It didn't take long to get on the board. Wyatt boated two chunks on a wacky rigged stick boat in two consecutive casts and missed another one on the third cast. I boated keepers four and five on two different cranks before we moved down the bluffs. 

At the time, my experience told me that fishing these bluffs was about covering water, not location specific. In addition, it also told me that the A-rig would be the best way to get bit. 

I didn't get a single bite on the rig, nor did we get a single bite anywhere else. Before we knew it, it was 1PM and we had to hit the road after a scant three hours of fishing. Still, our best five went 12 pounds, which wasn't too bad. I just wish we had gotten more bites. 

According to Mr. Johnston of Heartland Anglers, they had 28 boats with it taking 26, 25, and 22.5 pounds for checks. Like I said, I didn't see many boats fishing the river, though I was on the South side and the wind and waves are bad on that side and not many brave it. I believe most people were in the major creeks. 

Water was 52-53 degrees. About a foot of visibility. There was solid chop on the water. 

Monday, January 28, 2019

Hailey's Homer

Confessions of a Travel Softball Coach

Sometimes perception isn't reality. First impressions aren't always right. 

It was the very first tournament for AO1. More specifically, it was the end of the first tournament as we had just been beaten in single elimination and sent home after posting a 1-3 record. I can't say that I was shocked and neither were Alex or Alyse. We had very little time for this team to grow and the dynamics of the team just weren't there. 

I pulled three players to the side after our team meeting. These three players were our three older girls, those that were not playing their first games in 14U. I had coached just one of these girls and that really wasn't anything more than a single tournament she picked up with a team that I coached months before. 

I leveled with the three girls, all of whom were what I thought were our best hitters. 

"This team will go only as far as you three take it. Your bats are the only thing that are going to produce wins for this group."

Thinking back on this conversation, it was probably really unfair to level those type of expectations on these three players. None of them had ever played together, far as I knew. At the time, I was talking to two of those three players, but I knew the third had potential, though I wasn't sure what to expect from her. I've never had a player hit a home run for me and I felt one of them would do it.

Key and Em were easy to level with because Key is a natural leader, a great player, and has a personality that was easy to deal with. Em is also a gifted player and I believed she was the best hitter that I had ever coached, despite knowing that she had some confidence issues that I would have to overcome, eventually.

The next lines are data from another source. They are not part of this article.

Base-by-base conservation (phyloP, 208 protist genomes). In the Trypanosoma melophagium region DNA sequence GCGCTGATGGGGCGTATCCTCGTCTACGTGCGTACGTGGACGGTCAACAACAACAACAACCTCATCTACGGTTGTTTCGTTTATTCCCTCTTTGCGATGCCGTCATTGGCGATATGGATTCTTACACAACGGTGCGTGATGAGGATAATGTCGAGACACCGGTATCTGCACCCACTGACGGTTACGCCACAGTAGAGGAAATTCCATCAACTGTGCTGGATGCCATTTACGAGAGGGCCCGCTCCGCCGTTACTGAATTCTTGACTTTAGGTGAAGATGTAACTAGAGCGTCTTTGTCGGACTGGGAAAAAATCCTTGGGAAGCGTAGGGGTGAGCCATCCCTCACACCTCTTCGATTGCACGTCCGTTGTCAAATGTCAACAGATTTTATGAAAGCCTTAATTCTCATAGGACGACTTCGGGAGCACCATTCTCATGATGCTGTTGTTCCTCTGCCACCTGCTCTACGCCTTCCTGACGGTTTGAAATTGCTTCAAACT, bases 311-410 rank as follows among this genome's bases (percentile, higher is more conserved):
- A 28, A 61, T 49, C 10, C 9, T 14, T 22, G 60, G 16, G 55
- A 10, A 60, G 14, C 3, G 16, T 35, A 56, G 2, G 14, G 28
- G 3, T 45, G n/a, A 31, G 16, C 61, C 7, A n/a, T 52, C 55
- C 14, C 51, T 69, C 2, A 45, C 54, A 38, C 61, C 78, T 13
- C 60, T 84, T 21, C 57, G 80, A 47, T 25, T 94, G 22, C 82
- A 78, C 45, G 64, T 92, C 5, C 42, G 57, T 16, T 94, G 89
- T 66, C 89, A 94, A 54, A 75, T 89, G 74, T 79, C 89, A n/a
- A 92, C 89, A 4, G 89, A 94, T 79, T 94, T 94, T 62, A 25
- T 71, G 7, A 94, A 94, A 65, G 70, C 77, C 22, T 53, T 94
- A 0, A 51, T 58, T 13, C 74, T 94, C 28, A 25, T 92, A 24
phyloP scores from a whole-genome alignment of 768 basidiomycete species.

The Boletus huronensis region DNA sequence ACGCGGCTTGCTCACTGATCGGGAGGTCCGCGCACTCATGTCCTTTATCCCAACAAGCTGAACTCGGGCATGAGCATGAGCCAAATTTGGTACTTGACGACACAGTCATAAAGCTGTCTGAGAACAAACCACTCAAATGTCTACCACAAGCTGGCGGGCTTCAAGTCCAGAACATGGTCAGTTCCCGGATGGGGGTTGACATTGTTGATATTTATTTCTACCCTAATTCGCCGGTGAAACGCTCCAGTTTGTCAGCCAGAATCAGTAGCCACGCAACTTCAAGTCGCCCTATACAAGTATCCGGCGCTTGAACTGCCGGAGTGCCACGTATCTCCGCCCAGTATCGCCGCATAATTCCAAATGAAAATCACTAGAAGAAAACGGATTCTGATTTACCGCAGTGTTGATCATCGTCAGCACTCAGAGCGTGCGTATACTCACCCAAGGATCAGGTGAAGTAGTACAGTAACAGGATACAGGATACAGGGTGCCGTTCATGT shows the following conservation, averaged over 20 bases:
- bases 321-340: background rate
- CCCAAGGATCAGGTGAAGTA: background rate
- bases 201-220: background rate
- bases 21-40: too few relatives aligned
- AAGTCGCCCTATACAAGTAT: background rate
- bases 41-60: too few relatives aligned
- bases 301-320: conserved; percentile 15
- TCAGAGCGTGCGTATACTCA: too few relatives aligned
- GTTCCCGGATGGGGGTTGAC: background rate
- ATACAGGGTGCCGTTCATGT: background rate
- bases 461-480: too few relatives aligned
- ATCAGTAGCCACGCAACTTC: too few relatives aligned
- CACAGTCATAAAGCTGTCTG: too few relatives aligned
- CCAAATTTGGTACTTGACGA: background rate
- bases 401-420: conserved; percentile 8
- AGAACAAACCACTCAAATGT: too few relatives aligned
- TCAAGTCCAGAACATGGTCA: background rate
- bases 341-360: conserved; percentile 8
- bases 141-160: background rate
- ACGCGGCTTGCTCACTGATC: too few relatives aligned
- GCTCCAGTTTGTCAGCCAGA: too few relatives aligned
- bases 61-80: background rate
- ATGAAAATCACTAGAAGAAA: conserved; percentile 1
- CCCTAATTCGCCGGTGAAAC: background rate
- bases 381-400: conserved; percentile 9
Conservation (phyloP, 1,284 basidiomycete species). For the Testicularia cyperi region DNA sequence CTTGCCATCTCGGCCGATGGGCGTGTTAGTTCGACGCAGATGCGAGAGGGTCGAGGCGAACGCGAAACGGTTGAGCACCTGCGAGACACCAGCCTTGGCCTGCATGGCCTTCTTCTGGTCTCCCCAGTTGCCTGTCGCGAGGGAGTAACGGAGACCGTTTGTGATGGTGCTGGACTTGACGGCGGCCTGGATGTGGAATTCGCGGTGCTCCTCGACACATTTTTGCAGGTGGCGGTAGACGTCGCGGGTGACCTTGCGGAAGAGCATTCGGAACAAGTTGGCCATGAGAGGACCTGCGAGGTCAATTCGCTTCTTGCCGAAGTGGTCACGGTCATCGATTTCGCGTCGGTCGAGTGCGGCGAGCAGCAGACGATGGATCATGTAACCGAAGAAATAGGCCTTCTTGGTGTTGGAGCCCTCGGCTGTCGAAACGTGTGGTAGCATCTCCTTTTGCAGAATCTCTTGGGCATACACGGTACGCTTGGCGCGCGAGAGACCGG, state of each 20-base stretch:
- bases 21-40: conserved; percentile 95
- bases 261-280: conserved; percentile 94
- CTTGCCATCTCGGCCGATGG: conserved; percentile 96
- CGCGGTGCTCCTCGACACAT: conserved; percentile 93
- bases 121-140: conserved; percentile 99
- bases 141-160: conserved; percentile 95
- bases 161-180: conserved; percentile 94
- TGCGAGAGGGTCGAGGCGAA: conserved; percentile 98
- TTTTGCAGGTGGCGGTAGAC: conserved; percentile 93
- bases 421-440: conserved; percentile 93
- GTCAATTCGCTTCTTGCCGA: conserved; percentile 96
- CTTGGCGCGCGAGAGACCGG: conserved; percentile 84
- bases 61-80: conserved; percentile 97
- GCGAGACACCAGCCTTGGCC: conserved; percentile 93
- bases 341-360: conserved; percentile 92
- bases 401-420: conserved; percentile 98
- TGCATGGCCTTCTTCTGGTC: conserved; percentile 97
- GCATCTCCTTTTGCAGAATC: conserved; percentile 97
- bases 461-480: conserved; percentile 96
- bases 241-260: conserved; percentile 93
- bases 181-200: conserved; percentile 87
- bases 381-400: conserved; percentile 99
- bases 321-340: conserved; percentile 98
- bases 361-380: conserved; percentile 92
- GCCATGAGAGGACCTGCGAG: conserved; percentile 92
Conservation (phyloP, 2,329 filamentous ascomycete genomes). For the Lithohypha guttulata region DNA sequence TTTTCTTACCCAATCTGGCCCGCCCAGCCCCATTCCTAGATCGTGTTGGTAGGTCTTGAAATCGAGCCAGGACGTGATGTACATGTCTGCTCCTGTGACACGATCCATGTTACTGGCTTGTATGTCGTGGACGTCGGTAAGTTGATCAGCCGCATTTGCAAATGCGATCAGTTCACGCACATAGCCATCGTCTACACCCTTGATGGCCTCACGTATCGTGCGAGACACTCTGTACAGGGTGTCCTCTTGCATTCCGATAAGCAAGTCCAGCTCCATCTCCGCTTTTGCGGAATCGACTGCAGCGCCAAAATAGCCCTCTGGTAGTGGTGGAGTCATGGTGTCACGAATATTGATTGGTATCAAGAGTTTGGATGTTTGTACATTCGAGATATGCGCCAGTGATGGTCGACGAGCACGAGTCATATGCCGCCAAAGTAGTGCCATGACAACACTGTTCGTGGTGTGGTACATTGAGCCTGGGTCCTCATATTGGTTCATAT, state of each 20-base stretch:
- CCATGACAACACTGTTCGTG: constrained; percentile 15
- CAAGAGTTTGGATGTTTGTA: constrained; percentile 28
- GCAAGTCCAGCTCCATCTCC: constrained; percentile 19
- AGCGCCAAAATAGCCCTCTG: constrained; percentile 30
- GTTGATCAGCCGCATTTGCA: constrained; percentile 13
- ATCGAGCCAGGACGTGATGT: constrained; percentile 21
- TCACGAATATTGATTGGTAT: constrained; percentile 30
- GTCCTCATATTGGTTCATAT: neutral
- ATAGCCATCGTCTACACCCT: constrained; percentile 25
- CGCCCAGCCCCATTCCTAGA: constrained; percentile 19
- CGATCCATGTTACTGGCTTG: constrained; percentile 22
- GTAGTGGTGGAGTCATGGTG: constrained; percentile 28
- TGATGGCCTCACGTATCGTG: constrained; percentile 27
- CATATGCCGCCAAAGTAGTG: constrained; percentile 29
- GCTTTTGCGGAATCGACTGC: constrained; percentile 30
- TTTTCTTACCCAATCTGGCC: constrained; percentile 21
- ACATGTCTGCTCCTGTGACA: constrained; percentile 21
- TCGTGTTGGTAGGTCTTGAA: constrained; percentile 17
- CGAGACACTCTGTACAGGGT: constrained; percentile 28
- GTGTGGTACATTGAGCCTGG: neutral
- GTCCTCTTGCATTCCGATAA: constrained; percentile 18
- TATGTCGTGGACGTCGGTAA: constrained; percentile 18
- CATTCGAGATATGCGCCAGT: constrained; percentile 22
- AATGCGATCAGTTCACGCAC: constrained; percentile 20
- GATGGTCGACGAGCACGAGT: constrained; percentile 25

Then there was Hailey, the player I knew the least about and really only included her because she was the second oldest player on the team. 

I didn't partake in the recruitment of any players. I left that to Alex because I hadn't embraced doing anything other than coaching the players under my care. Hailey was at our open tryouts, coming to us as a potential pitcher. She threw hard, for sure. She also plunked about three straight hitters.....at a tryout. The only thing I can say about her was that it didn't bother her. In the field, there was obvious work to be done, but nothing I didn't think I couldn't overcome, because it was mostly the expectation of effort. 

Her first time at the plate was not impressive. At the end of practice number one, I just didn't think she was a good fit, not just because of what she laid out on the field, but because she was so quiet. I was used to vocal players and I assumed silence was disrespectful, especially when I corrected or coached them up. 

Second tryout was much the same for Hailey, except the bat came alive and in a big way. Liner, liner, liner, liner. The problem with this is that without a defense to play against, you can't really judge just how good those liners would be. One thing was absolutely certain, she got all of the ball.

We offered her a spot. In the limited practices before our first tournament, I didn't take stock in the fact that almost 100% of the team had played together or at least had a mutual friend on this team. Hailey did not. That left her as an outsider and her quiet demeanor almost came across as stand-offish or even stuck up. The lone conversation I had with her was about just how bad her old team was and sometimes that comes across wrong. In addition, her parents came to every practice, sat on the fence, and constantly talked to her, something that I was wary of from other parents that may have been a little more involved than they should. 

Following that first tournament, I had considered that they may pull her from the team. What little I knew about her was that she is quietly extremely competitive.

Considering how she didn't really fit in the with the team and her quiet nature, I can't say that I was going to miss her. I asked Alex about it and he had a talk with her parents. The surprising news was that not only were they NOT leaving, they didn't attend a single tryout after practicing with us. They informed us that she didnt want to go anywhere, period. A shocker for me, as I had been on her hard, just to get emotions from her.

Over the fall season, Hailey and I spent a lot of time with each other. For the most part, she only hit in games. She pitched some and would occasionally play in the field, but it was obvious what she was made to do: hit. Yes, she was quiet. Yes, she has a very dry sense of humor, something that can come across wrong, especially coming from a young lady.

The conversation that forever changed my mind came during a mid-season game when she either struck out or hit out and she stopped at third base and told me, pitch by pitch, what went wrong and what she should have done. 

Throughout the season, this happened time and time again. On occasion, she would ask me what I thought. These were high game IQ questions that, truly, no one else would ask. "I knew this pitch was coming because these two pitches proceeded it. I hit here because the defense shaded this way" and so on.